This graph simulates random genetic drift in a population of 20 haploid individuals. At each generation, the number of offspring an individual has can be 0, 1, 2, 3, etc. As a result of this, the allele frequency will change randomly over time, even though there's no difference in fitness between the alleles.
Twenty generations of random drift
The second graph models random drift as well, only it gives you the chance to try different combinations of initial allele frequency and population size. The graph shows the frequency of the red allele over time.
One result of the neutral theory is that eventually, one allele or the other will get fixed in the population--it will go to a frequency of 1.0. Pick an initial allele frequency and make the population size fairly small, like 100, and set the number of generations to 5 times the population size. Set the number of replications to a large number, such as 100 or 1000. You should see that the red allele either becomes fixed or lost. Sometimes this happens quickly, and sometimes it happens slowly. You may have a small number of replicates which remain polymorphic to the end of the time you've graphed, but you should be able to see that if you ran the simulations for more generations, eventually, they'd reach fixation too.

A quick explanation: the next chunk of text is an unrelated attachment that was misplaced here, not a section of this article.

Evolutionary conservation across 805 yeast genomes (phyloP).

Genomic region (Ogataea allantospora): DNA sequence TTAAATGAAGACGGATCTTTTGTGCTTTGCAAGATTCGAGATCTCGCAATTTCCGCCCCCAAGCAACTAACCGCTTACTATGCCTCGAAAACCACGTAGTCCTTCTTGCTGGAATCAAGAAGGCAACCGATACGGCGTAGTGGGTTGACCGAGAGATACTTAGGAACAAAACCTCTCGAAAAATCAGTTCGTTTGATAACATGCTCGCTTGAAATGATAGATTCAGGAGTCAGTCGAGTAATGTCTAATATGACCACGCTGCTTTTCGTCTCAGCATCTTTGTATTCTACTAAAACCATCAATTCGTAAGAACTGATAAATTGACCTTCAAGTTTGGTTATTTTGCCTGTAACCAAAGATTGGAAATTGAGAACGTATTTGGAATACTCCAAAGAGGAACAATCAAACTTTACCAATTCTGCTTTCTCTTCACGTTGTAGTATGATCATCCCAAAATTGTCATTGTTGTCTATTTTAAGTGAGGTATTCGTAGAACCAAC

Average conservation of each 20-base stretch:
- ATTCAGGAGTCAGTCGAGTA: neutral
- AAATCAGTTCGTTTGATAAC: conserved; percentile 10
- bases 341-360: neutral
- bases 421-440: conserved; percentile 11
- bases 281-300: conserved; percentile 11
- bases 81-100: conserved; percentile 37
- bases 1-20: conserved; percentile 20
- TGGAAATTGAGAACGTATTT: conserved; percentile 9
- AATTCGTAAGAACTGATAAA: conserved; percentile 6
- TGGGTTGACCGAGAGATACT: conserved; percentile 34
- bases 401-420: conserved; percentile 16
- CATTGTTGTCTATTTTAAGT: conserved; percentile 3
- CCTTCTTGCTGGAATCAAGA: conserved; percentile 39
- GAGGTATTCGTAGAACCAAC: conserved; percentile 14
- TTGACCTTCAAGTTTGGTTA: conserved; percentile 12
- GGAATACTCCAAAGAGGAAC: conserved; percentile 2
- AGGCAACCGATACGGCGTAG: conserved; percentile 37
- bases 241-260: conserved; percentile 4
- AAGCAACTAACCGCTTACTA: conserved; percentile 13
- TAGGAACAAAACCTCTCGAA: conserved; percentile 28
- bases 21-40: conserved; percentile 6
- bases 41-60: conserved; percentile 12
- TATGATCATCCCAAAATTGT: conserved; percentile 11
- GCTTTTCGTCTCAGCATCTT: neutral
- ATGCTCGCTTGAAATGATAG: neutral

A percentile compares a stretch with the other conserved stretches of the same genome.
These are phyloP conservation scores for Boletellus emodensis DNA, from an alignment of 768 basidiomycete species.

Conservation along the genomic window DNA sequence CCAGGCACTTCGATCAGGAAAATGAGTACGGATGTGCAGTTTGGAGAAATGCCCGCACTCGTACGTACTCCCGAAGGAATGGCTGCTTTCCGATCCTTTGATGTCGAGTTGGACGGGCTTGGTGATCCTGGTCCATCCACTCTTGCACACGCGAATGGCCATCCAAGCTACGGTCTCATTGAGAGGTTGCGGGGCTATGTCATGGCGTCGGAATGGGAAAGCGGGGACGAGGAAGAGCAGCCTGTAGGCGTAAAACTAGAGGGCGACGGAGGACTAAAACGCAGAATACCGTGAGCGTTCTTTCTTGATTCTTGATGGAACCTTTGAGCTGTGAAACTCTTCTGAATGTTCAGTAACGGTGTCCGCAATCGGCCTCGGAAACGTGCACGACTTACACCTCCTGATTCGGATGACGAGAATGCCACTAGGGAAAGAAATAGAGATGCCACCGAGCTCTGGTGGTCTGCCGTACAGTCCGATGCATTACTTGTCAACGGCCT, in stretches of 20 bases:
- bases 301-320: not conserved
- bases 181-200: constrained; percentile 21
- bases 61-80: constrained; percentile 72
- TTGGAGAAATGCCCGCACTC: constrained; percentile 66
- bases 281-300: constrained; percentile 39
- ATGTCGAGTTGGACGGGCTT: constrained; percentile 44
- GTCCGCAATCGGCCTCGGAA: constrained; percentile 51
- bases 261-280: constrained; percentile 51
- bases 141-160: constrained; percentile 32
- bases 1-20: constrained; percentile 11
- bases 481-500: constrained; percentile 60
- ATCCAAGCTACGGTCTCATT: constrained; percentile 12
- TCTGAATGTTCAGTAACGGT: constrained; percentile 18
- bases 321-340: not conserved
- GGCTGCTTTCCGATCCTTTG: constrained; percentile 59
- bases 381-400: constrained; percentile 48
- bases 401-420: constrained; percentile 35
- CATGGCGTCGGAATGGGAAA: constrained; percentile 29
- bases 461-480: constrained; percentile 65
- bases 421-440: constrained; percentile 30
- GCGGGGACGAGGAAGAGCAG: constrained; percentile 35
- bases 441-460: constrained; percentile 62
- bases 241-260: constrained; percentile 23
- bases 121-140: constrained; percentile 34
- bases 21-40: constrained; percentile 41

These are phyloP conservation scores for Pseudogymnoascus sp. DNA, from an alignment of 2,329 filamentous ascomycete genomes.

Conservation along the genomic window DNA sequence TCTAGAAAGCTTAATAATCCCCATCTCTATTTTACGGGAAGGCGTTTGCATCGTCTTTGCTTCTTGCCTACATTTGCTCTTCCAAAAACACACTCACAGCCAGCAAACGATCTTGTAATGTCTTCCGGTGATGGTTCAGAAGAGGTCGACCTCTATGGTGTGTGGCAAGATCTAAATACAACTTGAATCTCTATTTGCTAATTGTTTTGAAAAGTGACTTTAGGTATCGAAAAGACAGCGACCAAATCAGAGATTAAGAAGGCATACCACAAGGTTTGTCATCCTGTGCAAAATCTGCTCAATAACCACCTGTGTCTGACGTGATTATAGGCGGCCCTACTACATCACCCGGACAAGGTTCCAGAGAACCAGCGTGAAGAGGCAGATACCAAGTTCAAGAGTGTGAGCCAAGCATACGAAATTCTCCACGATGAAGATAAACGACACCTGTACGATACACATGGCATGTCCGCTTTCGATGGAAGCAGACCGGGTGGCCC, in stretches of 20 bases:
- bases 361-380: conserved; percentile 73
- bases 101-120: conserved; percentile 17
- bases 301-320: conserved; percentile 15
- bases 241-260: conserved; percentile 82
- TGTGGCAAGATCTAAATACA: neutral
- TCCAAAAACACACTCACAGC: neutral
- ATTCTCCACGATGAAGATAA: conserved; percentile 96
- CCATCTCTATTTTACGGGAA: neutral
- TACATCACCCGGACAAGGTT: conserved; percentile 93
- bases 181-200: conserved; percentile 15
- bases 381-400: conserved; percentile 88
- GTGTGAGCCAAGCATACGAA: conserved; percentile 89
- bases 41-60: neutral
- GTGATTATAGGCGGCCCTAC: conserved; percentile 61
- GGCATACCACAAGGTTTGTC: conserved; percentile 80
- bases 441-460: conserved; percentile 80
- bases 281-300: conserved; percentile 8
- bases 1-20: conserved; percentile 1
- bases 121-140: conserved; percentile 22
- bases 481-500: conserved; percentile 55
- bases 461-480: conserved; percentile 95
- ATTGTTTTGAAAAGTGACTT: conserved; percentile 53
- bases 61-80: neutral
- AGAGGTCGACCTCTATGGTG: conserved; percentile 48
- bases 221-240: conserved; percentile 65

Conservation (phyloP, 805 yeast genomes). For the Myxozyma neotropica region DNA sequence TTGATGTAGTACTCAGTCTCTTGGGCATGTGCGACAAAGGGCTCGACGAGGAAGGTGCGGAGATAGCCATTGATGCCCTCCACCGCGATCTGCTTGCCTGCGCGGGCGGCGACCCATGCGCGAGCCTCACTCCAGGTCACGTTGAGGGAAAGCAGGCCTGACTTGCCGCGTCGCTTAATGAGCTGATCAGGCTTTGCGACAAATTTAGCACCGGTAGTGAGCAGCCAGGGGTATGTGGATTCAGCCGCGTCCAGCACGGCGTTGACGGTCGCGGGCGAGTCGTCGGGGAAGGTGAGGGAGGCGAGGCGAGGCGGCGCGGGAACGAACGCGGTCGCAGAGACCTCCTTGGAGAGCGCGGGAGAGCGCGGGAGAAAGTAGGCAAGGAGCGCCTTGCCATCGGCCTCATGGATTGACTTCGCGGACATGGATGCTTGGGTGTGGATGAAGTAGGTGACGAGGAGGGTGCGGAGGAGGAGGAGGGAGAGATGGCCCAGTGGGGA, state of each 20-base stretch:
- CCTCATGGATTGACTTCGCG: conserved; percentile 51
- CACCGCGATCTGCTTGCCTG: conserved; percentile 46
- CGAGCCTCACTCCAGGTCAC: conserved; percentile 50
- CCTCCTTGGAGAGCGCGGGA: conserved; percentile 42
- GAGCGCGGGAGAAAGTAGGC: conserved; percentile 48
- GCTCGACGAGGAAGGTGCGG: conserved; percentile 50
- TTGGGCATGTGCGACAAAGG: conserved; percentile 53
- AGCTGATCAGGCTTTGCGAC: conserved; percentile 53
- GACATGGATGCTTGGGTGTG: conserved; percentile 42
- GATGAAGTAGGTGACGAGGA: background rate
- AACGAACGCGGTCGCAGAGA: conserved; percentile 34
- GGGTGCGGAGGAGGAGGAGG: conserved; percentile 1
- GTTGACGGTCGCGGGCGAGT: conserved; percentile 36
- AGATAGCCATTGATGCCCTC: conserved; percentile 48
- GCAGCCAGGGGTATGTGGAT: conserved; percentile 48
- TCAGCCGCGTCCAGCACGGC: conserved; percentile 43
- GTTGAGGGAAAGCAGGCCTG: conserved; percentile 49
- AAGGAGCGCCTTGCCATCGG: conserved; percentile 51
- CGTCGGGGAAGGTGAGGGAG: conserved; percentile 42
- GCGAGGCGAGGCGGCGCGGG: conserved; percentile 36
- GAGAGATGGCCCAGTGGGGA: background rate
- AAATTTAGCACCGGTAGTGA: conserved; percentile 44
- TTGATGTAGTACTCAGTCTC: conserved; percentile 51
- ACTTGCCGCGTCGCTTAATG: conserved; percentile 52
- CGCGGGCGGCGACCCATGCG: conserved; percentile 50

Another result from the neutral theory is that the probability of fixation of an allele is equal to its frequency. For example, if you set the initial red allele frequency to 0.40 and ran a large number of replicates, the red allele should become fixed in about 0.40 of the replicates, and it should become lost in about 0.60.
This page was last revised March 6, 2009. Its address is http://udel.edu/~mcdonald/evoldrift.html.
©2009 by John H. McDonald. You can probably do what you want with this content; see the permissions page for details.